According to the EFF, it seems the biggest crime these schools that monitor are committing is a betrayal of academic principles. It writes that academic communities function on innovation and the spread of ideas, especially by means of such an open network such as the Internet. Surveying the network for potential wrongdoers results in a “chilling effect on academic discourse”. Theoretically, students who fear being monitored will be less inclined to experiment in new digital ideas. And they have a point. Some of the most profitable and widely used tools can be credited to college students such as Google (Stanford), Facebook (Harvard), and Napster (Northeastern – let’s not forget that despite Napster’s eventual shutdown, a little company called Apple rose up and made a multi-billion dollar business out of its model).
A second, an obvious, argument against network monitoring is invasion of privacy. The University of Wyoming once had a program that traced all file-swapping traffic on its network. Every song, video, and document swapped was examined, along with emails, personal information, and web pages. While this “fingerprinting” curriculum may very well lead to the capture of copyright violators, (and why? So the RIAA can bankrupt college kids?) it also intercepts tons of personal information. As the EFF says, amassing large data collections can lead to disaster if the collections are hacked. And let’s face it -with today’s large accessibility of digital resources, anything can be hacked.
Finally, the point that stood out the most to me, the one that brings us back to Boston University’s successfully quashed subpoena, the one that is so incredibly simple to sum up, is that network monitoring is not required by law. The law requires a service to act only when it is aware that it is assisting in infringement. “Potential” wrongdoers do not apply. Why invest the time, the money, and the manpower on monitoring a network of thirty thousand when all those assets can be focused elsewhere?
Despite lacking conclusive evidence to determine how strong Boston University’s network is, a subpoena such as the one issued to the school is a huge step in the battle for internet freedom. Ray Beckerman, a New York attorney who is also a member of the EFF, had this to say on the case:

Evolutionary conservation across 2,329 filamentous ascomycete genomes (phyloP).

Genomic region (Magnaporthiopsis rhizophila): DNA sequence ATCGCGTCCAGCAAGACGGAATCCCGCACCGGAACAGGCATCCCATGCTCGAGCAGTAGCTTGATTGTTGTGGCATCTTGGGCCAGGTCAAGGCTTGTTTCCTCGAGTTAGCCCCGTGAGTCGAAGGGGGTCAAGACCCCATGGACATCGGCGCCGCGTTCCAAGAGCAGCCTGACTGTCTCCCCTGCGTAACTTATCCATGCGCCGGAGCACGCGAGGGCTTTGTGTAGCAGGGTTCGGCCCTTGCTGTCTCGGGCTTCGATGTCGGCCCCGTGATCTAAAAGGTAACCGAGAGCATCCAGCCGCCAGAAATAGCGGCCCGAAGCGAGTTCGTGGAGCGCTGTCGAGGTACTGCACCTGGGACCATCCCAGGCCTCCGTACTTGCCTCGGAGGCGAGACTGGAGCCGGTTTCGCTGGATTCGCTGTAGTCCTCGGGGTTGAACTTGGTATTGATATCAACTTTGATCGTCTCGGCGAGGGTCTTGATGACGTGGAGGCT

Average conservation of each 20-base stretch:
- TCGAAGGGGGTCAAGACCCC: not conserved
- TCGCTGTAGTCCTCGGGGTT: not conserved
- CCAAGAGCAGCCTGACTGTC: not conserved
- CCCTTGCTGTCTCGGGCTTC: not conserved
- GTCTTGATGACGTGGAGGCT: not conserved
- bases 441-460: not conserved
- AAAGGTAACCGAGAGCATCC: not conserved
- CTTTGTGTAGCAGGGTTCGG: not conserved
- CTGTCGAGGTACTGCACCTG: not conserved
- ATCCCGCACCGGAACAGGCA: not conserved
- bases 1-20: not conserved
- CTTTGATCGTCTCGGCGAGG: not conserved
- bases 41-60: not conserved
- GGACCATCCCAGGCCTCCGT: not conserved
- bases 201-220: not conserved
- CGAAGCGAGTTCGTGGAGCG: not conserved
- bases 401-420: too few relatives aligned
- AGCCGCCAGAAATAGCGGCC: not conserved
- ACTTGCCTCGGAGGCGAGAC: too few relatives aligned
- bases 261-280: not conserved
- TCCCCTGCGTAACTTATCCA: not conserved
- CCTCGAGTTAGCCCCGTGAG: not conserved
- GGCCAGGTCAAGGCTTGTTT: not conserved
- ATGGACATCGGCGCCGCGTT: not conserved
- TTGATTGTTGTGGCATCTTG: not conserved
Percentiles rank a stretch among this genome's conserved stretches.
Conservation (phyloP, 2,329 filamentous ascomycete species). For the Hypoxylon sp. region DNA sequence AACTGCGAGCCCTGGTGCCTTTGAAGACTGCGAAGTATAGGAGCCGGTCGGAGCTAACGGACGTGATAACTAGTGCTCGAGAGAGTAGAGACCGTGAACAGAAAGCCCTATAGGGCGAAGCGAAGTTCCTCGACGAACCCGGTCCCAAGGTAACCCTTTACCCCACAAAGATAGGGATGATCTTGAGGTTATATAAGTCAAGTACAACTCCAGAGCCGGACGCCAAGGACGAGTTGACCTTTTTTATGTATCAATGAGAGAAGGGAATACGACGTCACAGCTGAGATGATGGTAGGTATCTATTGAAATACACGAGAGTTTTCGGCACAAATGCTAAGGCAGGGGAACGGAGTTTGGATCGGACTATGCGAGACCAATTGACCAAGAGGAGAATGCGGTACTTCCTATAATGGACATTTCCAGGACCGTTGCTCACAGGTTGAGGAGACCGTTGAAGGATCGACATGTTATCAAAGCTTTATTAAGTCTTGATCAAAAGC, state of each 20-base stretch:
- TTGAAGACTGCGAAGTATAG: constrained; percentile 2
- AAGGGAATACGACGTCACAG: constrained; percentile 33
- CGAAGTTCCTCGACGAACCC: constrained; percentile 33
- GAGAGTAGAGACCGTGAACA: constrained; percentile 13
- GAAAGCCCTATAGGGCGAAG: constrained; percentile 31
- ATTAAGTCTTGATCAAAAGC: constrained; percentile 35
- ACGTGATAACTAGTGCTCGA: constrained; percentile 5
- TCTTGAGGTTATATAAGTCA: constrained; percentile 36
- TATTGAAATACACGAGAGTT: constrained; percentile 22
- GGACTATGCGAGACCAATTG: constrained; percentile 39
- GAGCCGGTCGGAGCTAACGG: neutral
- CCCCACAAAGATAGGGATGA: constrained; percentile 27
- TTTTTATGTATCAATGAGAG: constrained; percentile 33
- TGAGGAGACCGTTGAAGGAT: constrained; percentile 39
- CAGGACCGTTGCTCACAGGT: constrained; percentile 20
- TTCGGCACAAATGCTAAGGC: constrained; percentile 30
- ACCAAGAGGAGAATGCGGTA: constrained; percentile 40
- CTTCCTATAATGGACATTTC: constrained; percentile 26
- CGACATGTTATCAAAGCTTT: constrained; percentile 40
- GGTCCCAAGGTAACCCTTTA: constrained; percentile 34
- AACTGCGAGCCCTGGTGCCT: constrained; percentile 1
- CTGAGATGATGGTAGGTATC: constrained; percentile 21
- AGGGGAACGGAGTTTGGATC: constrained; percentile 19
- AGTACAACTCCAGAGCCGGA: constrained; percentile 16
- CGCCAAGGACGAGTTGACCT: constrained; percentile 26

“There’s an important lesson to be learned here. If the IT departments of the colleges and universities targeted by the RIAA would be honest, and explain to the Courts the problems with the identification problems, there is a good chance the subpoenas will be vacated. Certainly, there is now a judicial precedent for that principle.”
There are also others who are willing to look for alternatives. Two years ago, Fred von Lohmann of the Washington Post proposed a solution to illegal file sharing on college campuses: a blanket license paid by the university (similar to the license paid for on-campus cable and performance groups) that goes to the big corporatists as compensation for the swapping of music and movies. The effect? A slight increase in tuition, perhaps.
Of course, the plan isn’t perfect. I can only imagine the amount of parents that would be up in arms about having to pay for other students’ illegal activities. But by proposing such a logical and thoughtful solution, von Lohmann has taken steps that many haven’t: an acceptance that file sharing has become the norm, an acceptance that it is inevitable, and an acceptance that we must start adapting to it if we are to continue to function. Regardless of whatever conclusion is reached in this ongoing war between internet freedom and pro-network surveillance fighters, Boston University – any university – should not be spending time case-by-case trying to adhere to the demands of those unhappy with the way things are going.